The Gay Guide to Philadelphia

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traditional philadelphia

For years my friends have been trying to convince me to visit Philadelphia. So many of my friends either moved to Philly at one point, or went there for extended summers to create art and write music. It’s always been that place I knew I needed to visit, but seemed so inconsequential. So when I got a last minute invitation to visit with my friend Freddy, I jumped at the chance.

The city has always had a reputation for being a gay hotspot. Famously, last year their pride organization even released a new version of the pride flag that incorporated black and brown stripes to be more inclusive of other races part of the LGBTQ community. That kind of community spirit and openness is indicative of the kind of community that Philly is really trying to foster. And for one wild weekend in the gayborhood, I finally got a small taste.

Philadelphia, just two hours from NYC on Amtrak, is easily accessible from here, but the city is also home to an international airport (one of American Airlines’ new hubs with flights as far away as Eastern Europe). The “city of brotherly love” seems to embrace love in all its forms and the gayborhood was better than I could’ve ever imagined.

Gay travel in Philadelphia

Philly’s population of about 1.5 million is comparable to many cities, but the gayborhood was significantly bigger than I’ve ever seen. I spotted gay and lesbian couples across town, but most of my weekend was spent in about a 5-block radius in and around the gayborhood (with the occasional excursion a little further for art and food because #culture).

Since 2017, the Philadelphia gayborhood has had a rainbow crosswalk and the streets of the neighborhood are all adorned with rainbow-colored street signs. It’s hard to miss.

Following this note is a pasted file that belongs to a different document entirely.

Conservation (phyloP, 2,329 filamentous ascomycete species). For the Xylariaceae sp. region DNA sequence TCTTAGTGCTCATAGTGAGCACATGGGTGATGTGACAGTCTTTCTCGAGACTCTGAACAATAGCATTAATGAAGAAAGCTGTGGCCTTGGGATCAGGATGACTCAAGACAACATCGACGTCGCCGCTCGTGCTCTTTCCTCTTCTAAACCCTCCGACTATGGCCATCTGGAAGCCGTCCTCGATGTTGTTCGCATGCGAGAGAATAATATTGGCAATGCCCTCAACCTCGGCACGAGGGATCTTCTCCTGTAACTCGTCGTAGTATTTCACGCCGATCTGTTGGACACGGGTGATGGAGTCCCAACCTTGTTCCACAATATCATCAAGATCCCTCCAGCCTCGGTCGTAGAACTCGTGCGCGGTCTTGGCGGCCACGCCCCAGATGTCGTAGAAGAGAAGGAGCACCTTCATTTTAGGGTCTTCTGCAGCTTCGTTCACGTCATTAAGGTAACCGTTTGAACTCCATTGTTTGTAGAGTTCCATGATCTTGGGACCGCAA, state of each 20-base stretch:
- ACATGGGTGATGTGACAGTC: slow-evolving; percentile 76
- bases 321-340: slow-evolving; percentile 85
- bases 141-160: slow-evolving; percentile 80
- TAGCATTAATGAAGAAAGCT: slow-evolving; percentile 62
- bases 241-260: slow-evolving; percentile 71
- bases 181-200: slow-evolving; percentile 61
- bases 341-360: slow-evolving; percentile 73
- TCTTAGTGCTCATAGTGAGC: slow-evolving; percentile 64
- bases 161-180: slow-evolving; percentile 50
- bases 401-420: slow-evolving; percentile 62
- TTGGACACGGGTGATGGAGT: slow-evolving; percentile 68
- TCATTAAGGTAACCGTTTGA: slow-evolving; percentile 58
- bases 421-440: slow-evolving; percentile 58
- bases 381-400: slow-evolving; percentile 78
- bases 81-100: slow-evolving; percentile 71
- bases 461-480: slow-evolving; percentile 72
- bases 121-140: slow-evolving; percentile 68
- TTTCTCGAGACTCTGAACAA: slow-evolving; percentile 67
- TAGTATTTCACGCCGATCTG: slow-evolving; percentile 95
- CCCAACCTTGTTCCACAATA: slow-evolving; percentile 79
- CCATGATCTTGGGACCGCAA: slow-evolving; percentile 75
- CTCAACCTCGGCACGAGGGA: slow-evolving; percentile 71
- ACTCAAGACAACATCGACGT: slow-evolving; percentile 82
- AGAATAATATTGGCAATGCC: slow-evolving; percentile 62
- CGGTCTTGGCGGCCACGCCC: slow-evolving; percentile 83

At the heart of the area is Woody’s —a gay bar that’s expanded to two levels and multiple bars taking up almost an entire chunk of a single city block. Every friend I had who has ever passed through Philly told me to go to Woody’s, so naturally, my weekend started there.

Both my Friday and Saturday nights started at Woody’s. And while the crowd was mixed, it was a good introduction to the Philadelphia gay scene.

philadelphia rooftop sunset
Sunset over the Philadelphia skyline at the One Liberty Observation Deck

Throughout the weekend, I pretty much hit up as many of the gay bars as I could drink at, visiting some of my favorites repeatedly. Tavern on Camac was a cute, fun bar with a piano lounge on the ground floor and an upstairs dance club that was unpretentious and just a little slutty.

And each night as the bars started to shut down at 2am, the crowds (and myself) made our way to Voyeur Nightclub—a three-level dance club, open until just after 3am. A runway and stage sit at the center of the club, complete with disco balls hanging from the ceiling. Drag shows and themed parties make up the club’s calendar, though all I remember are a bunch of cute boys, pop music, vodka tonics, and losing my shirt in a sweaty dance-off.

gayborhood restaurant philadelphia
Inside Voyeur Nightclub (just before it got crowded)

Daylight in Philly’s gayborhood was a bit more tame, but in the lovely spring weather, there were still plenty of distractions. Located in the center of Philadelphia, the gayborhood is walking distance to a lot of the city’s best tourist attractions, including the Liberty Bell and Independence Hall.

Nearby in South Philly, along South Street, the Magic Gardens were especially trippy. A funky art gallery built out of a house and yard with colorful and eclectic mosaics set along mirrored pathways in a maze. The work, created by Isaiah Zagar, was weird and wonderful, and the perfect escape from reality..

Note: My weekend visit was hosted by the official tourism organization,, but all opinions here are my own.

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The Liberty Bell, smaller than you’d think!
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Philadelphia’s gayborhood – way more colorful and vibrant than I expected!
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Hanging out in Fishtown – home to Philadelphia’s many murals and street art 
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